Music » CD Reviews

The Mars Volta

Amputechture (Universal Motown)

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The first two full-length music features from the Mars Volta (2003's De-Loused in the Comatorium and 2005's Frances the Mute) were amazing and strange rock operas. Both concept albums sounded like surreal sci-fi soundtracks -- Fellini's version of Flash Gordon -- written and scored by the Latin Queen, aka Cedric Bixler-Zavala and Omar Rodriguez-Lopez. The records probed a heady new form of hardcore punk rock, akin to At the Drive-In (of which the two were former members), recast into neo-prog-rock sagas that feast on free-flowing jazz structures, bizarre true-life gothic tales, and Bixler-Zavala's piercing vocals (sung in both Spanish and English).

Equally absurd and beautiful art-rock overtures can be found throughout Amputechture. "Tetragrammaton" is signature Mars Volta, a cerebral 17-minute opus based on the real murder of a Romanian nun, who was killed because she was supposedly possessed by the devil. It's broken into symphonic movements interspersed with indulgent guitar solos, otherworldly studio effects, and Bixler-Zavala's creepy screams.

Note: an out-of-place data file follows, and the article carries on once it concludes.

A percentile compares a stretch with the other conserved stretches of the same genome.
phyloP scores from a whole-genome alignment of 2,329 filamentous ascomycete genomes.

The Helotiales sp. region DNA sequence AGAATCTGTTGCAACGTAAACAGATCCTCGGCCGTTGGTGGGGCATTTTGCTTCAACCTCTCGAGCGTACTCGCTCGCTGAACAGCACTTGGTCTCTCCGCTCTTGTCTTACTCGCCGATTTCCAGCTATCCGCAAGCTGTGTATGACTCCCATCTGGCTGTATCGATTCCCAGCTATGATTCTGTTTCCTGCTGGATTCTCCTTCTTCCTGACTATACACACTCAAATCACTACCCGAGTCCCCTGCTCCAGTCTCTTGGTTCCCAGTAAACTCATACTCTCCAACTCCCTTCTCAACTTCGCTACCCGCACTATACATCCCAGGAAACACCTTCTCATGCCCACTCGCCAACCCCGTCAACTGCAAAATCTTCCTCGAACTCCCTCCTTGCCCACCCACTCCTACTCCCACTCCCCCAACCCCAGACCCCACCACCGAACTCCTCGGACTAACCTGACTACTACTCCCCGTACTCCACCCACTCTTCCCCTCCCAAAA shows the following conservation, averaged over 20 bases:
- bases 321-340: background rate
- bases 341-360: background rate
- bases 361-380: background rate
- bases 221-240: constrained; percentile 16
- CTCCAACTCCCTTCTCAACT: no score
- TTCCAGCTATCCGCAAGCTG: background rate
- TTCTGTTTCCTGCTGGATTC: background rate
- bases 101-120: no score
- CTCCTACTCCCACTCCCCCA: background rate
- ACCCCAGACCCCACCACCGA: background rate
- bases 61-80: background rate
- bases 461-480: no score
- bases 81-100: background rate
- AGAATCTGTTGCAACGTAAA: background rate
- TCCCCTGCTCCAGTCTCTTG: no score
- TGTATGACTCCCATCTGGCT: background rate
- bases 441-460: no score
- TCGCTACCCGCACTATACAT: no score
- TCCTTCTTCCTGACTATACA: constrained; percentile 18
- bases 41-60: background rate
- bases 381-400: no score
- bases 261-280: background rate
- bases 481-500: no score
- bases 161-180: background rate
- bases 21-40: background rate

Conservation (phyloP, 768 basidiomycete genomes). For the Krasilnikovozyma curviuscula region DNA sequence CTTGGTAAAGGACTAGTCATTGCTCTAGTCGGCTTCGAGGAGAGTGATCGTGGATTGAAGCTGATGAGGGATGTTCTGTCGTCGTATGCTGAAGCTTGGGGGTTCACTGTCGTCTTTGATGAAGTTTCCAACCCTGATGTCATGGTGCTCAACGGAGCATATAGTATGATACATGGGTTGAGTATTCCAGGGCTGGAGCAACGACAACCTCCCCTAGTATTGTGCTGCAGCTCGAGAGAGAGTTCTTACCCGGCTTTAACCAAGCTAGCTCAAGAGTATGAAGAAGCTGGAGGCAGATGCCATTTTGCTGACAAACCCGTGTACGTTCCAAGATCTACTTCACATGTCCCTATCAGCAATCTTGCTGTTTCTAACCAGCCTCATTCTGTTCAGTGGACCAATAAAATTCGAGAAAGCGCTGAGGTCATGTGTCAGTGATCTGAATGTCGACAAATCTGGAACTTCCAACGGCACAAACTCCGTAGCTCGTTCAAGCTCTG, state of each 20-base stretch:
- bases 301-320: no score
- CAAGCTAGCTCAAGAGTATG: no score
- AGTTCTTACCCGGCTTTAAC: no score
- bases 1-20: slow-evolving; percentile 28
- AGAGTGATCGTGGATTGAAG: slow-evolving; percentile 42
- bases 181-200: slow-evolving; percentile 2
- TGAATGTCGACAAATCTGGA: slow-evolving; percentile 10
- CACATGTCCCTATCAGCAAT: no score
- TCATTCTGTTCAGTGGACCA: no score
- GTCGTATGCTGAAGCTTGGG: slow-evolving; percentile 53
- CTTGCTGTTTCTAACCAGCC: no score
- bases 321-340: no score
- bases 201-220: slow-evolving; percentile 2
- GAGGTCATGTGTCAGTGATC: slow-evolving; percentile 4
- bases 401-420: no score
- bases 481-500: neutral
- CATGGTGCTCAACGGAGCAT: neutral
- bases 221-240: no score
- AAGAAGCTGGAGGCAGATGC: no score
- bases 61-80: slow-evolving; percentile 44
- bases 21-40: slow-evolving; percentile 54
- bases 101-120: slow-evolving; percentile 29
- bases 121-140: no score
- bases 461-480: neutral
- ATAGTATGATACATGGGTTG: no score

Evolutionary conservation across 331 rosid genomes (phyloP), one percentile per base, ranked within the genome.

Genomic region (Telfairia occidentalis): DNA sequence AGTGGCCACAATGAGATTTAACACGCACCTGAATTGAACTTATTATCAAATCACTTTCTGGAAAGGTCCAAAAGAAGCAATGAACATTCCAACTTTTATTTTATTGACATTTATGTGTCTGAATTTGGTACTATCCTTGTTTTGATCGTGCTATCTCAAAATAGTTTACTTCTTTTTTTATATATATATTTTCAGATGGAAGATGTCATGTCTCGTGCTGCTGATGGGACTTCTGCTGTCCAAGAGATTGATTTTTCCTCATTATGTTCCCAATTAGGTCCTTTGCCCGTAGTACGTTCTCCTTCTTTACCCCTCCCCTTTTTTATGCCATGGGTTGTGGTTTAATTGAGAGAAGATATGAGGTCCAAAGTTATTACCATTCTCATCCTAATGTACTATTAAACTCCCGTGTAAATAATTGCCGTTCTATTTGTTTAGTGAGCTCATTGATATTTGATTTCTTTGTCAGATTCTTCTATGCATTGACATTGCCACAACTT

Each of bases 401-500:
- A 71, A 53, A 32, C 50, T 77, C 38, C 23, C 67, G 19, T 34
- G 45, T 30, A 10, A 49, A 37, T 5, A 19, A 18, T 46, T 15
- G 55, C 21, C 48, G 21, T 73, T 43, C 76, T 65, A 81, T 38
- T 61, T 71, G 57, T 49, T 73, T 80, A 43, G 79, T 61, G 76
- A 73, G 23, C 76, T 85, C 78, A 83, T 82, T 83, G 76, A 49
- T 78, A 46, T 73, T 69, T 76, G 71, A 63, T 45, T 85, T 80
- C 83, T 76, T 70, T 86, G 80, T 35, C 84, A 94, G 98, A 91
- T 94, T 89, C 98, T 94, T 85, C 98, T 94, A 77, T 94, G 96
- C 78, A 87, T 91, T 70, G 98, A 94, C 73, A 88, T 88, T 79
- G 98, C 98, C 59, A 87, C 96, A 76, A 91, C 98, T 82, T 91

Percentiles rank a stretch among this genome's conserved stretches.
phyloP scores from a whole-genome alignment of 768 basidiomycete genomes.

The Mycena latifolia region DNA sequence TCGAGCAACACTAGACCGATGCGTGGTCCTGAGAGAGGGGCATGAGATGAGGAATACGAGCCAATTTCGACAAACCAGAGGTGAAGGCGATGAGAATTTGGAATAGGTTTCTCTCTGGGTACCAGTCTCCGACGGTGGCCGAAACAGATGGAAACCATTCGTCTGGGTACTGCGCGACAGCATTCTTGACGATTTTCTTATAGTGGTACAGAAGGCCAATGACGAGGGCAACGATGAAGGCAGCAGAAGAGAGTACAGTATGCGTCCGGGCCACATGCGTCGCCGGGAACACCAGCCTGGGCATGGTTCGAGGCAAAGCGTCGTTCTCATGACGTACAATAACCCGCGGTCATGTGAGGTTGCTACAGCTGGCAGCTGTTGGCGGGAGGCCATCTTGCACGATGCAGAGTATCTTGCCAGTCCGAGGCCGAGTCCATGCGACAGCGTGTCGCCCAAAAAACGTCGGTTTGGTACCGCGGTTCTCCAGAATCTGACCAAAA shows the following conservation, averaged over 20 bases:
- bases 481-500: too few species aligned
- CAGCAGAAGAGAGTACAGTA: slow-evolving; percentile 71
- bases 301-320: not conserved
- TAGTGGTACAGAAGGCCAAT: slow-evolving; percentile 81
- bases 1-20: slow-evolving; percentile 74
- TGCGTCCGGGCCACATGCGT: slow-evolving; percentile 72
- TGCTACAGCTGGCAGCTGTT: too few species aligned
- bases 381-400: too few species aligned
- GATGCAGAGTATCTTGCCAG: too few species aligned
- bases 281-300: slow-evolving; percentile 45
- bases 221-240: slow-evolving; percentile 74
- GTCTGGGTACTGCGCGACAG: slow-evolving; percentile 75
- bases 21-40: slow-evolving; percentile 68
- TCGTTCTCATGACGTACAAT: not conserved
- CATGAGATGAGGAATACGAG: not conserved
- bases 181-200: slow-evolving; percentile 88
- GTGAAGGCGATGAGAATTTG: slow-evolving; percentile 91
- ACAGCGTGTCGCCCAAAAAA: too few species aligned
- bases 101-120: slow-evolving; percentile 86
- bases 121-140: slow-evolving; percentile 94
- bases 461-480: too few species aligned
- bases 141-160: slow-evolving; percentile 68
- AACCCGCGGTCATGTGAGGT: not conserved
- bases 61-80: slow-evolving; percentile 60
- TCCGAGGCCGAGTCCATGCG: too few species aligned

"Viscera Eyes," the most accessible single, may begin with catchy rapid-fire guitar (played by the Red Hot Chili Peppers' John Frusciante), but it devolves into a nine-minute Yes edifice that ends in white noise and wah-wah pedals. The other songs are just as exhausting and extraordinary, requiring the patience and endurance of an audiophile who enjoys the hedonism of such art noise.

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